Reviews resurrected: György and Márta Kurtág and Hiromi Kikuchi, Wigmore Hall, 2006

Resurrected because this concert is essentially being reprised on 1 December as part of the Southbank Centre’s TRIN-fest. Here’s what I wrote back in 2006 when the Kurtág piano duo and violinist Hiromi Kikuchi came to the Wigmore Hall.

Originally published in New Notes, the now-defunct magazine of the now-defunct SPNM.

One behind-the-scenes tidbit: I’d spent the few days before this concert in New York, and had stepped off a red-eye flight back only that morning. So the whole performance was experienced through the haze of jet-lag and a lot of caffeine.

1_gyorgy
Kurtág 80th Birthday Celebration
Wigmore Hall, 9th November 2006

György Kurtág (pianino), Márta Kurtág (pianino), Hiromi Kikuchi (violin)

György Kurtág: Hipartita, Játékok

The György and Márta Kurtág piano duet is one of the great shows in contemporary music and, as expected, attracted a capacity audience to the Wigmore Hall. Their chosen programme – selected from the composer’s 8-volume Játékok series for piano and Transcriptions from Machaut to J.S. Bach – has remained relatively consistent for more than 20 years. However, tonight we were treated to a different cross section of works from the set. Several favourites – ‘Knots’, ‘Study to “Hölderlin”’, Dirge – remained, but there were also surprises. Unusually there were none of the ‘Flower’ pieces that form a backbone to the series, and there was the inclusion of one non-Kurtág work, Bartók’s ‘Canon at the lower fifth’ from Mikrokosmos volume 1.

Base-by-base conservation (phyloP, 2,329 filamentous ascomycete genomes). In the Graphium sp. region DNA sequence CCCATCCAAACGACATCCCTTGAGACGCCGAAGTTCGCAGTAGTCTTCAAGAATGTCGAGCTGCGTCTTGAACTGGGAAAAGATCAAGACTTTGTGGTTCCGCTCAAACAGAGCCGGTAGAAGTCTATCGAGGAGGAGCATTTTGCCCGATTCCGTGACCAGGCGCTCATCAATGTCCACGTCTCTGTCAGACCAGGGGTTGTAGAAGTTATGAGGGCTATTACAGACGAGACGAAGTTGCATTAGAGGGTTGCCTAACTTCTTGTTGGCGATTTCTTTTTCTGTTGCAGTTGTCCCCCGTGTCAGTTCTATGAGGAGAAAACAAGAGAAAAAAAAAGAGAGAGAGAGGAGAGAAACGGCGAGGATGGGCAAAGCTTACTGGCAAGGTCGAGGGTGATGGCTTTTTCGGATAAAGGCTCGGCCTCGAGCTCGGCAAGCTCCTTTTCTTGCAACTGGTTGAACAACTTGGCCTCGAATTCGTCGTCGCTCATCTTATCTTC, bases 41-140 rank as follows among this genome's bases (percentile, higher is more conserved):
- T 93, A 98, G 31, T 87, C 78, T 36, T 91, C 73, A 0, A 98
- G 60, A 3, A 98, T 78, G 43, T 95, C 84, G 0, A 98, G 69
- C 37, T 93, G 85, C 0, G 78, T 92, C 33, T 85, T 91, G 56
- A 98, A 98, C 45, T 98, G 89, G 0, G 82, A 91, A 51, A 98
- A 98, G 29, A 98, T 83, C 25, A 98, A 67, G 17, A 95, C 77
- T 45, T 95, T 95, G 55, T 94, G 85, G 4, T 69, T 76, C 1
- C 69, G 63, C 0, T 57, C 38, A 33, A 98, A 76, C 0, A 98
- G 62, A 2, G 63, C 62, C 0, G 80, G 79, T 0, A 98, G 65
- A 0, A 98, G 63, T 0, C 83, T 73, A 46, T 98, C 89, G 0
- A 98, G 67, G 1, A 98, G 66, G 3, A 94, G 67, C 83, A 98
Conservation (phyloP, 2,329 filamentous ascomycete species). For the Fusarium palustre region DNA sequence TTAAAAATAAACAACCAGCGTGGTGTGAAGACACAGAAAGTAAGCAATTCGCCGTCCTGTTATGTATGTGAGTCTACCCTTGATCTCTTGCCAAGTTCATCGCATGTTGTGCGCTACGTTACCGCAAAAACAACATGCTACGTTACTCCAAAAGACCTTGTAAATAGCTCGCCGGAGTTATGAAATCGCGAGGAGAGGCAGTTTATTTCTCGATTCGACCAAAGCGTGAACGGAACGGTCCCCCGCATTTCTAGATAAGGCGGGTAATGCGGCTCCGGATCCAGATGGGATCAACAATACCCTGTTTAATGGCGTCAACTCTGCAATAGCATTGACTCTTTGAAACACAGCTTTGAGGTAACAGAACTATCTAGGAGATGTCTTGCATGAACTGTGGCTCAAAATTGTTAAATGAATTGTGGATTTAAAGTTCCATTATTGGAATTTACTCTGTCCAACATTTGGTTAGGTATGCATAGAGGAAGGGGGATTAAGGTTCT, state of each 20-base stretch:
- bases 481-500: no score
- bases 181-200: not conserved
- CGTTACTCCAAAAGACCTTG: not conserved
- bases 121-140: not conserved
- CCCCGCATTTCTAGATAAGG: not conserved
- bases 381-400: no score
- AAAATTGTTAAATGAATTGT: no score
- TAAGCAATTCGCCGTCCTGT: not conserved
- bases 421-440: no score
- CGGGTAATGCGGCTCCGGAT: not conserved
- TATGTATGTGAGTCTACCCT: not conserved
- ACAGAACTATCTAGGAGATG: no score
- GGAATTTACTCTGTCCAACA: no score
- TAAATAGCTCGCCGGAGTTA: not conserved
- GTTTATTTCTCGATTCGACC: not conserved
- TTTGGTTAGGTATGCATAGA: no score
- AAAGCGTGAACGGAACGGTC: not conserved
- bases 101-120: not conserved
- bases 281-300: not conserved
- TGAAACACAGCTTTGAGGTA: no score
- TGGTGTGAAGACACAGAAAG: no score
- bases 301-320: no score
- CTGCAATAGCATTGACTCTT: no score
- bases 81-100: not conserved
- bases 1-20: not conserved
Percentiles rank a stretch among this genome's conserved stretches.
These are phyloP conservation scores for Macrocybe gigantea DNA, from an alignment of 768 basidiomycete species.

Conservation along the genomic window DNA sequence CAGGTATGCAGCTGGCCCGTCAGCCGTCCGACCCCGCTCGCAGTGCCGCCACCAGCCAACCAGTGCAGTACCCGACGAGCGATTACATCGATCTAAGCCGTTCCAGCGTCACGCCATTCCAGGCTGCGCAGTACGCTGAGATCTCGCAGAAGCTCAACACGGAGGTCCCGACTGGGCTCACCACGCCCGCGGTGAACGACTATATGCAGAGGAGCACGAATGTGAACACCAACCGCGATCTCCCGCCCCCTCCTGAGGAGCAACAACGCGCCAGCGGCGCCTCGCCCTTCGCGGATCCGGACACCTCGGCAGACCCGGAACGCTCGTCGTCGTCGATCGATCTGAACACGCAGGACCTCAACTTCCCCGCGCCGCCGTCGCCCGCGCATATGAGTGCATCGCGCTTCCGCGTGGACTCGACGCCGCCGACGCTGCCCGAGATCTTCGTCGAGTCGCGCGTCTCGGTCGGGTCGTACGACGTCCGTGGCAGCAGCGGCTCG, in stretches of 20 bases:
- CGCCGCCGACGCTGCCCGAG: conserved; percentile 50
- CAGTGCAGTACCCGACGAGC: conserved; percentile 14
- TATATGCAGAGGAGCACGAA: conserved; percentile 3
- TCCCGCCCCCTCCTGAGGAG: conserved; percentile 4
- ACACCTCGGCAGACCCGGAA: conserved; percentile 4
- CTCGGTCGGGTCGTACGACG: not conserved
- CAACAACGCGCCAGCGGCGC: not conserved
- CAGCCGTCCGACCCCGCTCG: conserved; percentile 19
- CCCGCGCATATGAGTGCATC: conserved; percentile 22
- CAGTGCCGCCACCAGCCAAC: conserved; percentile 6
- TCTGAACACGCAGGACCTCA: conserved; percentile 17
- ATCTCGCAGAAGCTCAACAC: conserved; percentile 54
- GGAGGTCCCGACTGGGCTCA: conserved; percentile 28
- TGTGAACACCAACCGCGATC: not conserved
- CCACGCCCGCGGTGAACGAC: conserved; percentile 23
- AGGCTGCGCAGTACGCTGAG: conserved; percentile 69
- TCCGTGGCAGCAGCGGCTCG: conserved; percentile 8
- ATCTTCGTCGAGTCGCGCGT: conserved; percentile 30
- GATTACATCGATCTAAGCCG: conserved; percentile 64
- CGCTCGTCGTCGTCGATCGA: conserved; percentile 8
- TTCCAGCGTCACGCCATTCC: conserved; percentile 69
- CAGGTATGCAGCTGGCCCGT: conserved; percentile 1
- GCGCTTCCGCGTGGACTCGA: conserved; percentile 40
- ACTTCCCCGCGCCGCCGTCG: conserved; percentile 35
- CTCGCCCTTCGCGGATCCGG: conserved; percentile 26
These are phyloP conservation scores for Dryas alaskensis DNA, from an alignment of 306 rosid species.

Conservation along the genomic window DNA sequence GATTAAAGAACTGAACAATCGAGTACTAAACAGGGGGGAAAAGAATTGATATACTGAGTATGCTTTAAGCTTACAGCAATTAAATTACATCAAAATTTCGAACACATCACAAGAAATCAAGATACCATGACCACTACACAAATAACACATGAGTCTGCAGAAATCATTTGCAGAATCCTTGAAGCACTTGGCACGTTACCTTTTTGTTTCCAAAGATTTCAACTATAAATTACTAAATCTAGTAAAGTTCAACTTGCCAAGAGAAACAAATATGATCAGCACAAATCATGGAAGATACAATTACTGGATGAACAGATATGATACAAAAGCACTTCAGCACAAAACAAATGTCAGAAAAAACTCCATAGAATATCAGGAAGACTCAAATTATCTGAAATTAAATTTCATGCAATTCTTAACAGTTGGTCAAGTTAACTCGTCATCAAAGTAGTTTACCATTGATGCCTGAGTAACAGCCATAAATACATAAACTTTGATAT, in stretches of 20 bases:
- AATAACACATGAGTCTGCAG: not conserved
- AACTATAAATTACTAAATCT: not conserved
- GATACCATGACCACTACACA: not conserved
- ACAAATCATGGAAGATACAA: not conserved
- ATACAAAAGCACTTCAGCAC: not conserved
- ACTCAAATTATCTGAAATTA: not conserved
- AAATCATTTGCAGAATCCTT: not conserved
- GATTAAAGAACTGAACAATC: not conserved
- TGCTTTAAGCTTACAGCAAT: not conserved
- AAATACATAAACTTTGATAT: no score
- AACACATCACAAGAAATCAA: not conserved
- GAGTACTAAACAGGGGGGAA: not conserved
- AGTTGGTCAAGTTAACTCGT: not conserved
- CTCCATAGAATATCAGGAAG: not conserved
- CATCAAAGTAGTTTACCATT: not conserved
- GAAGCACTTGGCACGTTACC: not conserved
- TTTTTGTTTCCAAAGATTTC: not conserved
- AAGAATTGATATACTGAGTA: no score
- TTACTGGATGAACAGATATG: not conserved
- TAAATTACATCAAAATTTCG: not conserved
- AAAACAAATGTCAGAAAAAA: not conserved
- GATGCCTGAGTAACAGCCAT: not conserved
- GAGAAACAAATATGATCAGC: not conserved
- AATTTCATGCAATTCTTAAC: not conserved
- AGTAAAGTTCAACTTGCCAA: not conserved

As a duet the couple are unique performers. Kurtág’s music of delicate gestures seems perfectly matched to husband and wife, full as it is with private jokes, recollections and shared experience, a near dance of crossing limbs and touching hands. At one point in the choreographed performance the composer stands like a stern instructor behind his wife’s shoulder as she performs the sole Játék dedicated to her; this is a quintessential Kurtág moment, taut, tender, and not a little oppressive. A parallel might be made with Milan Kundera, whose erotic, intimate writing is as dark as it is light. Yet for all the theatre Kurtág’s genius is to make it all about the music and nothing more.

The first piece on the programme, Hipartita for violin solo, given a stunning UK première by its dedicatee Hiromi Kikuchi, revealed a different side of Kurtág’s art. Unmistakable in its foreign-familiar harmonic and melodic language it hinted at a new-found easiness of style. Completed in 2004, Hipartita is one of the composer’s most unified pieces, maintaining a notable consistency of character in contrast to his earlier multi-partite works; this is not to say that his expressive range is diminished, however. Several of the nine movements were distinguished by well-balanced, long-breathed phrases suggesting that Kurtág is, in his later years, fully embracing the lyricism that he previously allowed to dwell only at the edges of his music.

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